- Connecting, Setting Up Users and Querying
- Loading Data in Azure SQL Data Warehouse
- Using Power BI with Azure SQL Data Warehouse
Note: Be sure to update your Visual Studio Data Tools to include the “SSDT Preview version 12.0.50623 or later“. I initially did not do that, started playing before reading all the docs and got blocked on trying to connect. You will need to have that Visual Studio update to connect and set up a user first. Then you can go wild loading data, querying and connecting your super cool cloud data warehouse to Power BI or many other BI tools that are also early adopters.
Designing for Azure SQL Data Warehouse
One of the beautiful aspects of being able to use familiar T-SQL, stored procedures and other supported SQL Server syntax is not having to change much of your application code. Azure SQL Data Warehouse supports many of the same query and stored procedure features found in SQL Server. Notably there are a few differences to be aware of that are designed specifically for higher scale and improved performance when using a cloud distributed data warehouse. James Rowland-Jones has covered these topics in his must-read series of articles at “Develop solutions for Azure SQL Data Warehouse” that details distributed data warehouse development principles, best practices and coding techniques.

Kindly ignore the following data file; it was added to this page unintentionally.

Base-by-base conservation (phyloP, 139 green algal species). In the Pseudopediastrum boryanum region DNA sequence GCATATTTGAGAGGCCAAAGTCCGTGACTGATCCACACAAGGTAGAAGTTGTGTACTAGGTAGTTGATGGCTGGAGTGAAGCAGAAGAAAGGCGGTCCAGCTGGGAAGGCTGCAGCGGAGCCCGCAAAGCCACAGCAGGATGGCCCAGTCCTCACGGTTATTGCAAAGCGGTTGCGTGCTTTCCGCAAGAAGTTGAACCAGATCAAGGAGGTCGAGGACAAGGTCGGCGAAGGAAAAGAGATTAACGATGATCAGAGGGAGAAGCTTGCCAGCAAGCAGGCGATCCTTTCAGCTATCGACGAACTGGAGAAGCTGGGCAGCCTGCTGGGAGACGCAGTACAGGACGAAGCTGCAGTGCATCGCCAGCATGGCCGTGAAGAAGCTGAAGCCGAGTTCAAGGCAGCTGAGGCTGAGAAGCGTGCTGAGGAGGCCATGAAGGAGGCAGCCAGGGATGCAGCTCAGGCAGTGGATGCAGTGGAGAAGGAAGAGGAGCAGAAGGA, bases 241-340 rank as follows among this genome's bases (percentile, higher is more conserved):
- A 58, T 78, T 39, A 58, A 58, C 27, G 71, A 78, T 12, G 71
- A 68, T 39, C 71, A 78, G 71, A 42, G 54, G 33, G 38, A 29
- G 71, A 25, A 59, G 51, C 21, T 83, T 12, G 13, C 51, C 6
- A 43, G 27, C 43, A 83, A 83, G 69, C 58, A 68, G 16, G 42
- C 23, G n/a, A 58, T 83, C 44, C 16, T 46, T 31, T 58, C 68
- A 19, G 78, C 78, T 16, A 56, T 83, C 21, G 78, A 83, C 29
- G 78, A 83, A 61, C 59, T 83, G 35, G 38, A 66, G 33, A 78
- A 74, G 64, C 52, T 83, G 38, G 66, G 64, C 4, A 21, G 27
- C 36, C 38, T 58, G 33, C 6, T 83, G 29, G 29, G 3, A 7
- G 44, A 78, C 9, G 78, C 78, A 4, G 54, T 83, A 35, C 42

For my demo playground, I used the sample provided by the product team that uses a classic SQL Server bulk data loader bcp utility approach. Initially, I did run into issues with the bcp timing out from my home office development laptop in Tampa, Florida. Once I added, -l 120 to the provided batch script the data loaded within minutes and I was good to go.
In addition to bcp, you can also load data into Azure SQL Data Warehouse with Azure Data Factory, PolyBase, SQL Server Integration Services (SSIS) and other 3rd party tools. These other options are covered in the Load section of the Getting Started documentation.